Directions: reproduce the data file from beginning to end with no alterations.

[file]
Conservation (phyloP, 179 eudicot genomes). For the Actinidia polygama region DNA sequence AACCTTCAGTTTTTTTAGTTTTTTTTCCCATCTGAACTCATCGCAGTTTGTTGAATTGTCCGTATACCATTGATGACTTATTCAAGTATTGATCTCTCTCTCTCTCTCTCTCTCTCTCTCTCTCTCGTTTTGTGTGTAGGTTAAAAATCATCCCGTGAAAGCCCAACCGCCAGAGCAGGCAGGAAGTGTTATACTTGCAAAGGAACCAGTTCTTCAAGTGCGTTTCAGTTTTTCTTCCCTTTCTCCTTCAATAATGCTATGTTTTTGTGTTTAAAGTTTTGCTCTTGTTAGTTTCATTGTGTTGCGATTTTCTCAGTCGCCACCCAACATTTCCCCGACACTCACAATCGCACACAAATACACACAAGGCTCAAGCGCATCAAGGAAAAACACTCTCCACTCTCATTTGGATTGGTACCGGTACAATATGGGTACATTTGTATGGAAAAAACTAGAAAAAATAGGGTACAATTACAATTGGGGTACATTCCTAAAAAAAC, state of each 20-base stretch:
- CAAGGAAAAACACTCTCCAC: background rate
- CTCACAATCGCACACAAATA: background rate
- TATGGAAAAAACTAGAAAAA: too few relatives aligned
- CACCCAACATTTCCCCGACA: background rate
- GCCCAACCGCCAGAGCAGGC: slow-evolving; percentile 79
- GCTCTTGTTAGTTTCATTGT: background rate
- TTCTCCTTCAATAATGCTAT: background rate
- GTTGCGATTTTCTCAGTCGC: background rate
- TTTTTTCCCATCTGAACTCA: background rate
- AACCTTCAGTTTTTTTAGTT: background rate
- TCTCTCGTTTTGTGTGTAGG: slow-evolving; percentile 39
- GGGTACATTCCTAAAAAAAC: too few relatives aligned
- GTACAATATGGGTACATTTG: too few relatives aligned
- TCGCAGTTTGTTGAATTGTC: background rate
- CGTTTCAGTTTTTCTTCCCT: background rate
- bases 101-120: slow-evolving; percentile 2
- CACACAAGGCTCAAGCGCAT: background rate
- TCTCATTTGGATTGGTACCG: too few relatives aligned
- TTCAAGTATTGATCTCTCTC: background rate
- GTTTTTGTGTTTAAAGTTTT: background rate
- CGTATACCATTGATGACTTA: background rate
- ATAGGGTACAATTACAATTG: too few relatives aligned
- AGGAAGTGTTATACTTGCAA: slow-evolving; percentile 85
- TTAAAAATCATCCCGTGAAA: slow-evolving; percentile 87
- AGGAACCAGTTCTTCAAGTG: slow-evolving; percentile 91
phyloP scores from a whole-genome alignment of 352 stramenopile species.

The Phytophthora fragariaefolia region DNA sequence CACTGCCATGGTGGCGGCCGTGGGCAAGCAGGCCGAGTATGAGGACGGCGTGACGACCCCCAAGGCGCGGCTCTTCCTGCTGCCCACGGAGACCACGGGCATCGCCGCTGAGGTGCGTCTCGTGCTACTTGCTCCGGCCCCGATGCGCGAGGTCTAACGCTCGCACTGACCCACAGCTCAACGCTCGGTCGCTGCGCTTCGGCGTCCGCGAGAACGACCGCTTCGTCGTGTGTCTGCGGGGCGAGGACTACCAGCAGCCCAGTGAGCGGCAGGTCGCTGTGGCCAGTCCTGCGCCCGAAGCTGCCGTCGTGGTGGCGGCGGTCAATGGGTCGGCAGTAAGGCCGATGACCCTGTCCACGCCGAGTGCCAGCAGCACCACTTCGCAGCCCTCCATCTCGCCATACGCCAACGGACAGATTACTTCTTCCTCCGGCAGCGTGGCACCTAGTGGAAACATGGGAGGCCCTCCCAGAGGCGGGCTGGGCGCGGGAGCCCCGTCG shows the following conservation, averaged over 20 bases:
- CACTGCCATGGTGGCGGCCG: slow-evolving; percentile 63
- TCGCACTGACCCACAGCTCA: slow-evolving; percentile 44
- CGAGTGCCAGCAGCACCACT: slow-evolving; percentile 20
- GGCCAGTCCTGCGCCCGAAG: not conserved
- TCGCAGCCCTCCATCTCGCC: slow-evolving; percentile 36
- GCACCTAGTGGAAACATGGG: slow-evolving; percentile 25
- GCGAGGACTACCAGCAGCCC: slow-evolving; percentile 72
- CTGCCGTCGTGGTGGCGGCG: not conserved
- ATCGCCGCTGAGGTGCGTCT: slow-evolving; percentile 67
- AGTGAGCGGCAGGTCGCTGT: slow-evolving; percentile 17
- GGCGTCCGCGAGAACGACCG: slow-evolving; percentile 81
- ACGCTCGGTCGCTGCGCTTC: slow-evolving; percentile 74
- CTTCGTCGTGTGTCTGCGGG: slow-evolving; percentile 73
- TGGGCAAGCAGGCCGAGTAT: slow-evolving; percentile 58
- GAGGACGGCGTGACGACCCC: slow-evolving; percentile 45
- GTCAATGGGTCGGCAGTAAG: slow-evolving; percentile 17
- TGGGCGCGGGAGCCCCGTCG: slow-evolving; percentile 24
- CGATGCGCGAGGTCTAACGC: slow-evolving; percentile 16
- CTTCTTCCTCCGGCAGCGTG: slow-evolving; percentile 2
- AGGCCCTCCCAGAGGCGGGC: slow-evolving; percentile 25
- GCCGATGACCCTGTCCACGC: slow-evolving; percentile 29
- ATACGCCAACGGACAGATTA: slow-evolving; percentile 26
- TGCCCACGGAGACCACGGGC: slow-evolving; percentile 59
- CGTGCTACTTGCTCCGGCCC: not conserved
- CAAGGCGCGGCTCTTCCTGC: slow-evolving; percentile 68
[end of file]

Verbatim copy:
Conservation (phyloP, 179 eudicot genomes). For the Actinidia polygama region DNA sequence AACCTTCAGTTTTTTTAGTTTTTTTTCCCATCTGAACTCATCGCAGTTTGTTGAATTGTCCGTATACCATTGATGACTTATTCAAGTATTGATCTCTCTCTCTCTCTCTCTCTCTCTCTCTCTCTCGTTTTGTGTGTAGGTTAAAAATCATCCCGTGAAAGCCCAACCGCCAGAGCAGGCAGGAAGTGTTATACTTGCAAAGGAACCAGTTCTTCAAGTGCGTTTCAGTTTTTCTTCCCTTTCTCCTTCAATAATGCTATGTTTTTGTGTTTAAAGTTTTGCTCTTGTTAGTTTCATTGTGTTGCGATTTTCTCAGTCGCCACCCAACATTTCCCCGACACTCACAATCGCACACAAATACACACAAGGCTCAAGCGCATCAAGGAAAAACACTCTCCACTCTCATTTGGATTGGTACCGGTACAATATGGGTACATTTGTATGGAAAAAACTAGAAAAAATAGGGTACAATTACAATTGGGGTACATTCCTAAAAAAAC, state of each 20-base stretch:
- CAAGGAAAAACACTCTCCAC: background rate
- CTCACAATCGCACACAAATA: background rate
- TATGGAAAAAACTAGAAAAA: too few relatives aligned
- CACCCAACATTTCCCCGACA: background rate
- GCCCAACCGCCAGAGCAGGC: slow-evolving; percentile 79
- GCTCTTGTTAGTTTCATTGT: background rate
- TTCTCCTTCAATAATGCTAT: background rate
- GTTGCGATTTTCTCAGTCGC: background rate
- TTTTTTCCCATCTGAACTCA: background rate
- AACCTTCAGTTTTTTTAGTT: background rate
- TCTCTCGTTTTGTGTGTAGG: slow-evolving; percentile 39
- GGGTACATTCCTAAAAAAAC: too few relatives aligned
- GTACAATATGGGTACATTTG: too few relatives aligned
- TCGCAGTTTGTTGAATTGTC: background rate
- CGTTTCAGTTTTTCTTCCCT: background rate
- bases 101-120: slow-evolving; percentile 2
- CACACAAGGCTCAAGCGCAT: background rate
- TCTCATTTGGATTGGTACCG: too few relatives aligned
- TTCAAGTATTGATCTCTCTC: background rate
- GTTTTTGTGTTTAAAGTTTT: background rate
- CGTATACCATTGATGACTTA: background rate
- ATAGGGTACAATTACAATTG: too few relatives aligned
- AGGAAGTGTTATACTTGCAA: slow-evolving; percentile 85
- TTAAAAATCATCCCGTGAAA: slow-evolving; percentile 87
- AGGAACCAGTTCTTCAAGTG: slow-evolving; percentile 91
phyloP scores from a whole-genome alignment of 352 stramenopile species.

The Phytophthora fragariaefolia region DNA sequence CACTGCCATGGTGGCGGCCGTGGGCAAGCAGGCCGAGTATGAGGACGGCGTGACGACCCCCAAGGCGCGGCTCTTCCTGCTGCCCACGGAGACCACGGGCATCGCCGCTGAGGTGCGTCTCGTGCTACTTGCTCCGGCCCCGATGCGCGAGGTCTAACGCTCGCACTGACCCACAGCTCAACGCTCGGTCGCTGCGCTTCGGCGTCCGCGAGAACGACCGCTTCGTCGTGTGTCTGCGGGGCGAGGACTACCAGCAGCCCAGTGAGCGGCAGGTCGCTGTGGCCAGTCCTGCGCCCGAAGCTGCCGTCGTGGTGGCGGCGGTCAATGGGTCGGCAGTAAGGCCGATGACCCTGTCCACGCCGAGTGCCAGCAGCACCACTTCGCAGCCCTCCATCTCGCCATACGCCAACGGACAGATTACTTCTTCCTCCGGCAGCGTGGCACCTAGTGGAAACATGGGAGGCCCTCCCAGAGGCGGGCTGGGCGCGGGAGCCCCGTCG shows the following conservation, averaged over 20 bases:
- CACTGCCATGGTGGCGGCCG: slow-evolving; percentile 63
- TCGCACTGACCCACAGCTCA: slow-evolving; percentile 44
- CGAGTGCCAGCAGCACCACT: slow-evolving; percentile 20
- GGCCAGTCCTGCGCCCGAAG: not conserved
- TCGCAGCCCTCCATCTCGCC: slow-evolving; percentile 36
- GCACCTAGTGGAAACATGGG: slow-evolving; percentile 25
- GCGAGGACTACCAGCAGCCC: slow-evolving; percentile 72
- CTGCCGTCGTGGTGGCGGCG: not conserved
- ATCGCCGCTGAGGTGCGTCT: slow-evolving; percentile 67
- AGTGAGCGGCAGGTCGCTGT: slow-evolving; percentile 17
- GGCGTCCGCGAGAACGACCG: slow-evolving; percentile 81
- ACGCTCGGTCGCTGCGCTTC: slow-evolving; percentile 74
- CTTCGTCGTGTGTCTGCGGG: slow-evolving; percentile 73
- TGGGCAAGCAGGCCGAGTAT: slow-evolving; percentile 58
- GAGGACGGCGTGACGACCCC: slow-evolving; percentile 45
- GTCAATGGGTCGGCAGTAAG: slow-evolving; percentile 17
- TGGGCGCGGGAGCCCCGTCG: slow-evolving; percentile 24
- CGATGCGCGAGGTCTAACGC: slow-evolving; percentile 16
- CTTCTTCCTCCGGCAGCGTG: slow-evolving; percentile 2
- AGGCCCTCCCAGAGGCGGGC: slow-evolving; percentile 25
- GCCGATGACCCTGTCCACGC: slow-evolving; percentile 29
- ATACGCCAACGGACAGATTA: slow-evolving; percentile 26
- TGCCCACGGAGACCACGGGC: slow-evolving; percentile 59
- CGTGCTACTTGCTCCGGCCC: not conserved
- CAAGGCGCGGCTCTTCCTGC: slow-evolving; percentile 68